Many packaged cereals, breads, and grain-containing foods highlight their whole grain content. “Whole grain” may even be in the product’s name. What exactly are whole grains and why is it important that we eat enough of them?
What are whole grains?
Whole grains contain the entire grain seed, typically called a kernel. A kernel is composed of three parts: bran, germ, and endosperm. Below is a diagram of a whole wheat kernel detailing the relative percentages of bran, germ and endosperm along with the nutrients they provide.2
Examples of whole grains include brown rice, whole wheat, popcorn, quinoa and oats. Processed whole grains (cracked, crushed, flaked, or milled) must retain the same relative proportions of bran, germ, and endosperm as the original grain. Many, but not all, whole grains are good sources of dietary fiber.1
What are refined grains?
When a grain is refined, the germ and bran are removed leaving only the starchy endosperm, significantly reducing the fiber and vitamin content of the grain (see table below).3,4 This removal of fiber causes our body to rapidly digest the remaining starchy carbohydrates, resulting in a higher glycemic response that is similar to the glycemic response from consuming table sugar.5,6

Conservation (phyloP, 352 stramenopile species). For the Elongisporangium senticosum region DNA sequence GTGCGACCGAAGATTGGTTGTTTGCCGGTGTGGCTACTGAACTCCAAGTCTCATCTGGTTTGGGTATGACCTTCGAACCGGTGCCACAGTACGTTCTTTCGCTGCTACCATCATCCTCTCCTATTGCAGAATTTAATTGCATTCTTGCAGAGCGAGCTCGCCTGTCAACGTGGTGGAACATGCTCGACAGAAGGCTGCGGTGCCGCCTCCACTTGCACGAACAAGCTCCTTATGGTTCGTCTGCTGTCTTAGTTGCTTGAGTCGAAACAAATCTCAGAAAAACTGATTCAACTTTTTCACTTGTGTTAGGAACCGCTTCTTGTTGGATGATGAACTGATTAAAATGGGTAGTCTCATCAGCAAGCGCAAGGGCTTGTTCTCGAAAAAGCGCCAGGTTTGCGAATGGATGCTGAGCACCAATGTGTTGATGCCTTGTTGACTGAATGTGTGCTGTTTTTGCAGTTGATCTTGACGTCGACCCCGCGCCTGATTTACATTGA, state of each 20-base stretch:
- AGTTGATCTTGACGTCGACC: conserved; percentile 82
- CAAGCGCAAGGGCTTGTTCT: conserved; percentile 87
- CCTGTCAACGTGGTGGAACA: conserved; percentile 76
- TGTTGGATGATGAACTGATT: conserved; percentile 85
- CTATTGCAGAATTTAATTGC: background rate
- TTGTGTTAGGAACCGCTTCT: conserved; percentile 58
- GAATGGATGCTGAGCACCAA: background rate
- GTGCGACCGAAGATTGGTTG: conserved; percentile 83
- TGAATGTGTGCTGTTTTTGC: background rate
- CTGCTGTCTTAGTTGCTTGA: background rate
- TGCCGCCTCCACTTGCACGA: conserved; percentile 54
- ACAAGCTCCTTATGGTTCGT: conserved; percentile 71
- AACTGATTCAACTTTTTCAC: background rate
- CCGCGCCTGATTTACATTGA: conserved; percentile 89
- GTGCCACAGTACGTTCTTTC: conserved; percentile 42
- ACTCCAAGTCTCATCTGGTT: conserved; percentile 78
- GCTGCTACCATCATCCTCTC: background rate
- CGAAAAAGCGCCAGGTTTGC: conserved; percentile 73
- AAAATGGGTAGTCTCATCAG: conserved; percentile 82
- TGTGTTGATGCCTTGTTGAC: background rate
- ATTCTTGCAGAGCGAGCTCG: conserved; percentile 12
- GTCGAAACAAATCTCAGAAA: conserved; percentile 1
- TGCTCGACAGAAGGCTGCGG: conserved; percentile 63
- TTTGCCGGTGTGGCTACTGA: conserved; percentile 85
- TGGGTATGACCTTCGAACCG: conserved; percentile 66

It is unhealthy to eat too many refined grains
Habitual consumption of too many refined grains can make you more prone to obesity, heart disease, and type 2 diabetes.6 It is because of these health consequences that the 2015-2020 Dietary Recommendations for Americans recommends a shift to whole grains from refined grains.7 However, the US Dietary Guidelines do not recommend eliminating all refined grains from our diet for one simple reason: refined grains are typically fortified (or enriched) with key vitamins and minerals and there is concern that nutrient shortfalls could result without consumption of some fortified grains.1
Western diets do not contain enough whole grains
On average, our intake of whole grains is far below current recommendations. In fact, most Americans consume less than one 1-oz serving of whole grains each day. And children consume only a half of a 1-oz serving of whole grains each day.7,8
The most recent assessment of What We Eat in America (WWEA, a national food survey) found that nearly 100% of all Americans did not meet the daily goal for whole grain intake.1 This shortfall is not a result of eating too few grains, it is because we are eating predominantly refined grains. In fact, 70% of the US population exceeded the daily recommended intake of refined grains in this survey.1